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pooltchr
04-18-2011, 06:56 AM
I was listening to Bob Brinker's Money Talk yesterday and he made a comment about how the state of Maryland had passed a high earner tax, and how the end result of the tax was that state revenues actually dropped as people affected simply moved out of the state.

I haven't been able to confirm it, but Mr Brinker is usually pretty accurate with the information he puts on his show.

Anyone know what he was talking about? If it's true, it would seem to be a perfect small scale example of what happens to a country that tries to over tax corporations.

Steve

jimmyg
04-18-2011, 10:58 AM
There are several examples of that happening, Oregon is another.

Maryland: http://online.wsj.com/article/SB124329282377252471.html

J

pooltchr
04-18-2011, 02:34 PM
Yeah...but the Wall Street Journal....obviously a right wing rag with no journalistic ethics!

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Steve

LWW
04-18-2011, 04:01 PM
<div class="ubbcode-block"><div class="ubbcode-header">Originally Posted By: pooltchr</div><div class="ubbcode-body">I was listening to Bob Brinker's Money Talk yesterday and he made a comment about how the state of Maryland had passed a high earner tax, and how the end result of the tax was that state revenues actually dropped as people affected simply moved out of the state.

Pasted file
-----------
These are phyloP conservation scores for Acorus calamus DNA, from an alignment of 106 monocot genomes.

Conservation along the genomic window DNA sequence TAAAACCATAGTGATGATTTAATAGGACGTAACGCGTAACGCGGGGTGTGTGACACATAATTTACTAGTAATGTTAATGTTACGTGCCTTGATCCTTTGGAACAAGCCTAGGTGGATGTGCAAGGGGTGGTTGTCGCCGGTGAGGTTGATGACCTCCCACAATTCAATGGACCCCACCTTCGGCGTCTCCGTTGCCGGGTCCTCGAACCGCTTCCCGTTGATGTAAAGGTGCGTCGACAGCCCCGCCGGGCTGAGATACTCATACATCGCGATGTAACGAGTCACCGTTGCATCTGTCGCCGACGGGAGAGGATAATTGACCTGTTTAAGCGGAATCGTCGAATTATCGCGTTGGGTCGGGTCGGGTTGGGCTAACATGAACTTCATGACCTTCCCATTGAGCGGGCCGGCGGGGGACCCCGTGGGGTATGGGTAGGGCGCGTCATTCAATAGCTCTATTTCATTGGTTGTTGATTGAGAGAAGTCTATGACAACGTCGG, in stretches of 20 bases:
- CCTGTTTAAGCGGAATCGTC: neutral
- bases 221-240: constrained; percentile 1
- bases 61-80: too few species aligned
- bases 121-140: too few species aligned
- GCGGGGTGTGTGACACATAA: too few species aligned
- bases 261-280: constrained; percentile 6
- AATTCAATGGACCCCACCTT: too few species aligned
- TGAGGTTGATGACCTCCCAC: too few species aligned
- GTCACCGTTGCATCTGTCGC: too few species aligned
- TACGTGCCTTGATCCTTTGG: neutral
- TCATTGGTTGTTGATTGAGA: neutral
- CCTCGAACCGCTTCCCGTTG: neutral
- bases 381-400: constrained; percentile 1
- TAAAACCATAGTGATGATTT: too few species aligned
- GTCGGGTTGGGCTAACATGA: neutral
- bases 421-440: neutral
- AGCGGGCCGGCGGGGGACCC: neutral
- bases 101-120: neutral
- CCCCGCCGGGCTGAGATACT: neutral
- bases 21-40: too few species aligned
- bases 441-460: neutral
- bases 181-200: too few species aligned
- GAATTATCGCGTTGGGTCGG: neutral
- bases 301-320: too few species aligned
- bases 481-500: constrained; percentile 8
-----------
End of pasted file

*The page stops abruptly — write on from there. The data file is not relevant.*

I haven't been able to confirm it, but Mr Brinker is usually pretty accurate with the information he puts on his show.

Anyone know what he was talking about? If it's true, it would seem to be a perfect small scale example of what happens to a country that tries to over tax corporations.

Steve </div></div>

The same thing is happening in NYC and NY state.

pooltchr
04-18-2011, 05:14 PM
Sure lends a lot of credibility to the theory that raising taxes on the rich will not increase revenues, and will very likely result in the opposite outcome.

Steve

LWW
04-19-2011, 03:42 AM
A similar situationis arising with tobacco taxes.

States which have raised them too far are not finding declining revenues from the tax combined with increased law enforcement costs as tobacco smuggling and counterfeiting has become another organized crime business line.